\[\mathbf{c} = [c_{n-1},\ \dots,\ c_1,\ c_0] \in \mathrm{GF}(q)^n\]

\[c(x) = c_{n-1} x^{n-1} + \dots + c_1 x + c_0 \in \mathrm{GF}(q)[x]\]

In decoding, the syndrome vector \(\mathbf{s}\) is computed by evaluating the received codeword \(\mathbf{r}\) at the roots \(\alpha^c, \dots, \alpha^{c+d-2}\) of the generator polynomial \(g(x)\). The equivalent polynomial operation computes the remainder of \(r(x)\) by \(g(x)\).

\[\mathbf{s} = [r(\alpha^c),\ \dots,\ r(\alpha^{c+d-2})] \in \mathrm{GF}(q)^{d-1}\]

\[s(x) = r(x)\ \textrm{mod}\ g(x) \in \mathrm{GF}(q)[x]\]

A syndrome of zeros indicates the received codeword is a valid codeword and there are no errors. If the syndrome is non-zero, the decoder will find an error-locator polynomial \(\sigma(x)\) and the corresponding error locations and values.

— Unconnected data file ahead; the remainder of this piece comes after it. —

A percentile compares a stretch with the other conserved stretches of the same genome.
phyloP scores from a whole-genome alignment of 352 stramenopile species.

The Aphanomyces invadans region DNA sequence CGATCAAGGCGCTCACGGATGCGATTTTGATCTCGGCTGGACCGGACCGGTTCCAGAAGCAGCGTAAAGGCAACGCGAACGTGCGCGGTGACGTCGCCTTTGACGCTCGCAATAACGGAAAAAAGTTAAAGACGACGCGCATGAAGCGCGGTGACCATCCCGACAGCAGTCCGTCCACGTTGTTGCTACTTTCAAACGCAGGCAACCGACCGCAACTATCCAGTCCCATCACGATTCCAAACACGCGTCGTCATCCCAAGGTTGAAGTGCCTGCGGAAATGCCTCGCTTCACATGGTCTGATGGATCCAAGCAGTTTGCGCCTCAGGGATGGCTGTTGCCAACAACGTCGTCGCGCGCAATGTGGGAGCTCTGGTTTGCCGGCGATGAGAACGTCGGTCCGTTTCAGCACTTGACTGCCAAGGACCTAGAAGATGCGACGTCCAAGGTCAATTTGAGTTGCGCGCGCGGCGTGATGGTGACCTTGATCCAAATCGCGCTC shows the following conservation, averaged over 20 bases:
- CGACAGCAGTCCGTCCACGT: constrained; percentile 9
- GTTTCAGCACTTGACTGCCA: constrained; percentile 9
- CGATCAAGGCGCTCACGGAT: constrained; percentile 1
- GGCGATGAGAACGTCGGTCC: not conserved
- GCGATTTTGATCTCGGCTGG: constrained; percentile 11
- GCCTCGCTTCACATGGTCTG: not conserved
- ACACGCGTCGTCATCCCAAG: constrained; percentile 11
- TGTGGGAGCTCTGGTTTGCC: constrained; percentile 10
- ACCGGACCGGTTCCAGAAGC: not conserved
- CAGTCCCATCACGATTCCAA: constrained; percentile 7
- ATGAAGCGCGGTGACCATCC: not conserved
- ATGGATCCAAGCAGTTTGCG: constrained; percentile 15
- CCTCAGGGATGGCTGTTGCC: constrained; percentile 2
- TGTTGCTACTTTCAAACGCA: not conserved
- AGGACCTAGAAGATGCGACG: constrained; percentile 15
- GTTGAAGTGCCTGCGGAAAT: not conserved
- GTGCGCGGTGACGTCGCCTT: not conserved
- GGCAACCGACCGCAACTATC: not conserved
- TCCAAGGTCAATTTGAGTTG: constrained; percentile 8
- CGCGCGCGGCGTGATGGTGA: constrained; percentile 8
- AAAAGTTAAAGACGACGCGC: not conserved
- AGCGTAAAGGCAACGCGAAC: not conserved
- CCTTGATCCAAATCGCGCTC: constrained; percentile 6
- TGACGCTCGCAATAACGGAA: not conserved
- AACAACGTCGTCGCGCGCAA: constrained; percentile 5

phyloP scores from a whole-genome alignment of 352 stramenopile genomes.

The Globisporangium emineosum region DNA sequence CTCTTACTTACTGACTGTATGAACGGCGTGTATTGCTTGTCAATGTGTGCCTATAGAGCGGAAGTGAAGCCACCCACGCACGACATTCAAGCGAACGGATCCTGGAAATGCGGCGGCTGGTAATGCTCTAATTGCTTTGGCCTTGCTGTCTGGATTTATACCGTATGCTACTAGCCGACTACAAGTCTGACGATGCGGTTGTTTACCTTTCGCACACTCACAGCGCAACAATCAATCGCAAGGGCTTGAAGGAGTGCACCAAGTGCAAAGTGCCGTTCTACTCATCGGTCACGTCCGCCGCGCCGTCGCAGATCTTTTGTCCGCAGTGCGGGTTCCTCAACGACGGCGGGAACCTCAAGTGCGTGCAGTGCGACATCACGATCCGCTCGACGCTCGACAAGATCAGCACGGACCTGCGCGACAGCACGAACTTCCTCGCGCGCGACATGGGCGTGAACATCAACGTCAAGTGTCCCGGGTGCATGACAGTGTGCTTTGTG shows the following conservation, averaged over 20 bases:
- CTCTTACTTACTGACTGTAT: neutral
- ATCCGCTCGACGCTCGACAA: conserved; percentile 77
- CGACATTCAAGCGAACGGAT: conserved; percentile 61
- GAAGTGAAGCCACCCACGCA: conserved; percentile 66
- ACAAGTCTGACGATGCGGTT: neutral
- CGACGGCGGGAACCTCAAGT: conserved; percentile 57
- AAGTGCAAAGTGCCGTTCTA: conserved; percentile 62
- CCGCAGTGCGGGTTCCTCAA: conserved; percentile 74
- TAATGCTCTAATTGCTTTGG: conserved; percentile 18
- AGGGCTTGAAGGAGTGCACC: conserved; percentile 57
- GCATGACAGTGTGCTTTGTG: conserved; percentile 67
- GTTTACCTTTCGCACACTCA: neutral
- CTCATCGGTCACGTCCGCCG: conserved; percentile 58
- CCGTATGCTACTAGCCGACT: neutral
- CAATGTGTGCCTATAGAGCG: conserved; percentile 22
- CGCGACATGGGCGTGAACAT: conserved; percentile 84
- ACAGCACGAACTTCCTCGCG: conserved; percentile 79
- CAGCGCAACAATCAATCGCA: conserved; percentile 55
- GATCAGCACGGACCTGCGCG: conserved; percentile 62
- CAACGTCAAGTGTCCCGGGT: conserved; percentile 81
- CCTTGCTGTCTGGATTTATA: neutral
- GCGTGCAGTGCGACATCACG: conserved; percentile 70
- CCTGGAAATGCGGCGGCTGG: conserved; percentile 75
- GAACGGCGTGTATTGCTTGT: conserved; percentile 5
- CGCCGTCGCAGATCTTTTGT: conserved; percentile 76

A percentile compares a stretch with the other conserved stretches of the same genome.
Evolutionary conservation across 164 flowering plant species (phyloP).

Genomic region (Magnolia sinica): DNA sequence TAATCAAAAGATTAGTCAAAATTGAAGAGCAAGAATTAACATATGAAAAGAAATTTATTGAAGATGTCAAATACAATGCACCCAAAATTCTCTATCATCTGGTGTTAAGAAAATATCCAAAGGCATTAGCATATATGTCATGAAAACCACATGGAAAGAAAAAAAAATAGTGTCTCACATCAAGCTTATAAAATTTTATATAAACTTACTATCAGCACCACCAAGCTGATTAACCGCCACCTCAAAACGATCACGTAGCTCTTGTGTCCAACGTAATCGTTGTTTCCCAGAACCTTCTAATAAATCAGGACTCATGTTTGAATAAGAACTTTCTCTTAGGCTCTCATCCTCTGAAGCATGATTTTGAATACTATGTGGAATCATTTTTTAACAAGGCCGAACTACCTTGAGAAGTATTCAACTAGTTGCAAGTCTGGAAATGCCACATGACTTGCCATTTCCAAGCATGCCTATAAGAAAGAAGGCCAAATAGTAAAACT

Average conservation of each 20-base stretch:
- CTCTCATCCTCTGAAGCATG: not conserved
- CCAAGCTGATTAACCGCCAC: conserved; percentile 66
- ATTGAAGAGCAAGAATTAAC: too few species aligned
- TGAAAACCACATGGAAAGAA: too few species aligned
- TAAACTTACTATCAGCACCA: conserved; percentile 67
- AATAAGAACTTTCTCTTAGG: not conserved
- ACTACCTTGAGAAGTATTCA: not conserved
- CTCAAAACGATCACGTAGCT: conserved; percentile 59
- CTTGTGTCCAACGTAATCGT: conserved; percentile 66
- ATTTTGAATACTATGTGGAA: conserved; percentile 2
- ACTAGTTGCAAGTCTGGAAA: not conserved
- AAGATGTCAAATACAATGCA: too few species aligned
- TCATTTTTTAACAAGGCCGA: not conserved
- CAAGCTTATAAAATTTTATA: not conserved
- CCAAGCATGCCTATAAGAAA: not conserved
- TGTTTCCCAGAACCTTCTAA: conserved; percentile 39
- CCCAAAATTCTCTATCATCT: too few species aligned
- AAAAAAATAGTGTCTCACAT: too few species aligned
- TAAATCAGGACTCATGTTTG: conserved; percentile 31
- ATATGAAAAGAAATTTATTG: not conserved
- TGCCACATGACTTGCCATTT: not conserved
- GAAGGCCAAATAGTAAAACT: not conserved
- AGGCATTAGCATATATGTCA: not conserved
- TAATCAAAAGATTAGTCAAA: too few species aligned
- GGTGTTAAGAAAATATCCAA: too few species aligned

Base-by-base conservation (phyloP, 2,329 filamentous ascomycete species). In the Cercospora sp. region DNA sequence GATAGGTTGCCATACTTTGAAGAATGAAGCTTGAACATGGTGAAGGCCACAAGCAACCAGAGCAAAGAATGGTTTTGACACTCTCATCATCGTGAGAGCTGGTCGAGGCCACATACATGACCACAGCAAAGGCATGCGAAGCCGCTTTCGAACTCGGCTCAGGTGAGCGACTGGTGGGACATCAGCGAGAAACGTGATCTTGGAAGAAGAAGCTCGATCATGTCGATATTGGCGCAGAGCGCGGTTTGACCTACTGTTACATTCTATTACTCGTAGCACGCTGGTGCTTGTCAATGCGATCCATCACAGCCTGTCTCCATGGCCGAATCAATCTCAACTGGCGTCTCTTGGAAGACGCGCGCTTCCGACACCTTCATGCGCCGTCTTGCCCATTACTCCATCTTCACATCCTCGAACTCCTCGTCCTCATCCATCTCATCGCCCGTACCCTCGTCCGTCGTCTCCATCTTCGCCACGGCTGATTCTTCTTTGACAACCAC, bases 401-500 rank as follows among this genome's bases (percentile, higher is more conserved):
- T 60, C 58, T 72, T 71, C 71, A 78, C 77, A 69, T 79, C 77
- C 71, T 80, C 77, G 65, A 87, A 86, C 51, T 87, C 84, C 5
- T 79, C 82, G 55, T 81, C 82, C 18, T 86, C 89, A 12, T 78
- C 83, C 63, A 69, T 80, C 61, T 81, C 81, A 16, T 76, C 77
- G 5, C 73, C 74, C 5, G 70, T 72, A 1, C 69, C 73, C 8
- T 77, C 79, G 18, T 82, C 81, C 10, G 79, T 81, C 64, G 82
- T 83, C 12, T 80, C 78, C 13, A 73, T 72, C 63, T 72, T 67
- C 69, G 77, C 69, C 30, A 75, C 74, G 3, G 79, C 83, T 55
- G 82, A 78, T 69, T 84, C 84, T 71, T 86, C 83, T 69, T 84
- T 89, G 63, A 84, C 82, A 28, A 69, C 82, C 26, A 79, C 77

Examples

Encode a single message using the \(\textrm{RS}(15, 9)\) code.

In [1]: rs = galois.ReedSolomon(15, 9)

In [2]: GF = rs.field

In [3]: m = GF.Random(rs.k); m
Out[3]: GF([14,  5,  6, 14, 11,  3, 13,  9,  6], order=2^4)

In [4]: c = rs.encode(m); c
Out[4]: GF([14,  5,  6, 14, 11,  3, 13,  9,  6,  9,  0, 13, 14,  4,  7], order=2^4)

Corrupt \(t\) symbols of the codeword.

In [5]: e = GF.Random(rs.t, low=1); e
Out[5]: GF([ 2,  4, 13], order=2^4)

In [6]: c[0:rs.t] += e; c
Out[6]: GF([12,  1, 11, 14, 11,  3, 13,  9,  6,  9,  0, 13, 14,  4,  7], order=2^4)

Decode the codeword and recover the message.

In [7]: d = rs.decode(c); d
Out[7]: GF([14,  5,  6, 14, 11,  3, 13,  9,  6], order=2^4)

In [8]: np.array_equal(d, m)
Out[8]: True

Decode the codeword, specifying the number of corrected errors, and recover the message.

In [9]: d, e = rs.decode(c, errors=True); d, e
Out[9]: (GF([14,  5,  6, 14, 11,  3, 13,  9,  6], order=2^4), 3)

In [10]: np.array_equal(d, m)
Out[10]: True

Encode a single message using the shortened \(\textrm{RS}(11, 5)\) code.

In [11]: rs = galois.ReedSolomon(15, 9)

In [12]: GF = rs.field

In [13]: m = GF.Random(rs.k - 4); m